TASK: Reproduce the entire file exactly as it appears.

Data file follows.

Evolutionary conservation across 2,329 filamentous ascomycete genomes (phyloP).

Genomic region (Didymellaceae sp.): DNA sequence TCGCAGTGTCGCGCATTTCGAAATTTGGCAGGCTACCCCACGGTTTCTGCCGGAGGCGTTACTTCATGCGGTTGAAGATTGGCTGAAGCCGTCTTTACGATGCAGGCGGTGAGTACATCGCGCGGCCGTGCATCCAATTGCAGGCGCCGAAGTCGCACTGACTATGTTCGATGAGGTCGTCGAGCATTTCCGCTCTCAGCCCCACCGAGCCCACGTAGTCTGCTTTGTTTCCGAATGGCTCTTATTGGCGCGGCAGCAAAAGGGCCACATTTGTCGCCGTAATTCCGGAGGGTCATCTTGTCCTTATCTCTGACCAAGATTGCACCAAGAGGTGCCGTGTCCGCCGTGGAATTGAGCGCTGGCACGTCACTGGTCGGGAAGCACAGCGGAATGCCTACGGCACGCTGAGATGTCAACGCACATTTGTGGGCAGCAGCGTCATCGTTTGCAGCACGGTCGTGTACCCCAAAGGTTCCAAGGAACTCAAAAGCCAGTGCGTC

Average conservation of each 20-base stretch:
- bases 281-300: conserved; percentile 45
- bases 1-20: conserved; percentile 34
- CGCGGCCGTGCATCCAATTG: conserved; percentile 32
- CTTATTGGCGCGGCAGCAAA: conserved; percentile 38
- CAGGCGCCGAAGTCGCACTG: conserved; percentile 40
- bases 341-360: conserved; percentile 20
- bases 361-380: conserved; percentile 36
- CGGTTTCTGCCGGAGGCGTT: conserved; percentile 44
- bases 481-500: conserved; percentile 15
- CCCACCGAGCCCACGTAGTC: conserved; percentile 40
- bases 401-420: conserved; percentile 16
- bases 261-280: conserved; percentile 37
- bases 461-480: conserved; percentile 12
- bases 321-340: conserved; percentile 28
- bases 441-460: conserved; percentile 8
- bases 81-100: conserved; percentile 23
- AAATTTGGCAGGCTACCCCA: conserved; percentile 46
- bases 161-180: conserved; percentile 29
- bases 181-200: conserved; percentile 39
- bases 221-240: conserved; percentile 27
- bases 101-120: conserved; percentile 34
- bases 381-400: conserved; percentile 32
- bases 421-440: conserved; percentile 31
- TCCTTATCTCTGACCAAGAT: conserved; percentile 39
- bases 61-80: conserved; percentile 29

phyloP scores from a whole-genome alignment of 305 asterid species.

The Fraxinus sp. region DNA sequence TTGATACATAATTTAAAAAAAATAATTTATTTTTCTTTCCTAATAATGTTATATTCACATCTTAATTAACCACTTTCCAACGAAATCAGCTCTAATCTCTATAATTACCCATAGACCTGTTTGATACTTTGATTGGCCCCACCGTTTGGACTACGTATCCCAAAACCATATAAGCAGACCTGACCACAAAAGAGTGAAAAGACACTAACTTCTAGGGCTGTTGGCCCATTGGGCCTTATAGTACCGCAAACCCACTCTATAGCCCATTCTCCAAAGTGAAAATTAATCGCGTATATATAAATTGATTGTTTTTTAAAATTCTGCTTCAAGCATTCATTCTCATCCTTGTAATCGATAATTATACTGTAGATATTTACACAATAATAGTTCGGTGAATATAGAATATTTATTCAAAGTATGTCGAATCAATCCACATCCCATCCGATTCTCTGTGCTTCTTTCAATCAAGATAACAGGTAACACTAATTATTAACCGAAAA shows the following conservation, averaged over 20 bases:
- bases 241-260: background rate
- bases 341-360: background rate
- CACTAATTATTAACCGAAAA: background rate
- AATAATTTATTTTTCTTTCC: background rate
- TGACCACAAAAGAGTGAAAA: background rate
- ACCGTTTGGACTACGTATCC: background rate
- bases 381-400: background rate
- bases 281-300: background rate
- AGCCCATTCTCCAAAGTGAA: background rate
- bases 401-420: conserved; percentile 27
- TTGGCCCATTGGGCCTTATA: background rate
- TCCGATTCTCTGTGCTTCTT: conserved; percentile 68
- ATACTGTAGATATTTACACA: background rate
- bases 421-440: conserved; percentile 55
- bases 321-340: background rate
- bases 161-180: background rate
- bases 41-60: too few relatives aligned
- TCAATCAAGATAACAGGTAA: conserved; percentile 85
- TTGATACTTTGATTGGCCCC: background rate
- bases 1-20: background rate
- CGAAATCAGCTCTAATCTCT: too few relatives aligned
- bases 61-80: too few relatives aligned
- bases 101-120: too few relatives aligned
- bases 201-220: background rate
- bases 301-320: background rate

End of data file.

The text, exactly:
Evolutionary conservation across 2,329 filamentous ascomycete genomes (phyloP).

Genomic region (Didymellaceae sp.): DNA sequence TCGCAGTGTCGCGCATTTCGAAATTTGGCAGGCTACCCCACGGTTTCTGCCGGAGGCGTTACTTCATGCGGTTGAAGATTGGCTGAAGCCGTCTTTACGATGCAGGCGGTGAGTACATCGCGCGGCCGTGCATCCAATTGCAGGCGCCGAAGTCGCACTGACTATGTTCGATGAGGTCGTCGAGCATTTCCGCTCTCAGCCCCACCGAGCCCACGTAGTCTGCTTTGTTTCCGAATGGCTCTTATTGGCGCGGCAGCAAAAGGGCCACATTTGTCGCCGTAATTCCGGAGGGTCATCTTGTCCTTATCTCTGACCAAGATTGCACCAAGAGGTGCCGTGTCCGCCGTGGAATTGAGCGCTGGCACGTCACTGGTCGGGAAGCACAGCGGAATGCCTACGGCACGCTGAGATGTCAACGCACATTTGTGGGCAGCAGCGTCATCGTTTGCAGCACGGTCGTGTACCCCAAAGGTTCCAAGGAACTCAAAAGCCAGTGCGTC

Average conservation of each 20-base stretch:
- bases 281-300: conserved; percentile 45
- bases 1-20: conserved; percentile 34
- CGCGGCCGTGCATCCAATTG: conserved; percentile 32
- CTTATTGGCGCGGCAGCAAA: conserved; percentile 38
- CAGGCGCCGAAGTCGCACTG: conserved; percentile 40
- bases 341-360: conserved; percentile 20
- bases 361-380: conserved; percentile 36
- CGGTTTCTGCCGGAGGCGTT: conserved; percentile 44
- bases 481-500: conserved; percentile 15
- CCCACCGAGCCCACGTAGTC: conserved; percentile 40
- bases 401-420: conserved; percentile 16
- bases 261-280: conserved; percentile 37
- bases 461-480: conserved; percentile 12
- bases 321-340: conserved; percentile 28
- bases 441-460: conserved; percentile 8
- bases 81-100: conserved; percentile 23
- AAATTTGGCAGGCTACCCCA: conserved; percentile 46
- bases 161-180: conserved; percentile 29
- bases 181-200: conserved; percentile 39
- bases 221-240: conserved; percentile 27
- bases 101-120: conserved; percentile 34
- bases 381-400: conserved; percentile 32
- bases 421-440: conserved; percentile 31
- TCCTTATCTCTGACCAAGAT: conserved; percentile 39
- bases 61-80: conserved; percentile 29

phyloP scores from a whole-genome alignment of 305 asterid species.

The Fraxinus sp. region DNA sequence TTGATACATAATTTAAAAAAAATAATTTATTTTTCTTTCCTAATAATGTTATATTCACATCTTAATTAACCACTTTCCAACGAAATCAGCTCTAATCTCTATAATTACCCATAGACCTGTTTGATACTTTGATTGGCCCCACCGTTTGGACTACGTATCCCAAAACCATATAAGCAGACCTGACCACAAAAGAGTGAAAAGACACTAACTTCTAGGGCTGTTGGCCCATTGGGCCTTATAGTACCGCAAACCCACTCTATAGCCCATTCTCCAAAGTGAAAATTAATCGCGTATATATAAATTGATTGTTTTTTAAAATTCTGCTTCAAGCATTCATTCTCATCCTTGTAATCGATAATTATACTGTAGATATTTACACAATAATAGTTCGGTGAATATAGAATATTTATTCAAAGTATGTCGAATCAATCCACATCCCATCCGATTCTCTGTGCTTCTTTCAATCAAGATAACAGGTAACACTAATTATTAACCGAAAA shows the following conservation, averaged over 20 bases:
- bases 241-260: background rate
- bases 341-360: background rate
- CACTAATTATTAACCGAAAA: background rate
- AATAATTTATTTTTCTTTCC: background rate
- TGACCACAAAAGAGTGAAAA: background rate
- ACCGTTTGGACTACGTATCC: background rate
- bases 381-400: background rate
- bases 281-300: background rate
- AGCCCATTCTCCAAAGTGAA: background rate
- bases 401-420: conserved; percentile 27
- TTGGCCCATTGGGCCTTATA: background rate
- TCCGATTCTCTGTGCTTCTT: conserved; percentile 68
- ATACTGTAGATATTTACACA: background rate
- bases 421-440: conserved; percentile 55
- bases 321-340: background rate
- bases 161-180: background rate
- bases 41-60: too few relatives aligned
- TCAATCAAGATAACAGGTAA: conserved; percentile 85
- TTGATACTTTGATTGGCCCC: background rate
- bases 1-20: background rate
- CGAAATCAGCTCTAATCTCT: too few relatives aligned
- bases 61-80: too few relatives aligned
- bases 101-120: too few relatives aligned
- bases 201-220: background rate
- bases 301-320: background rate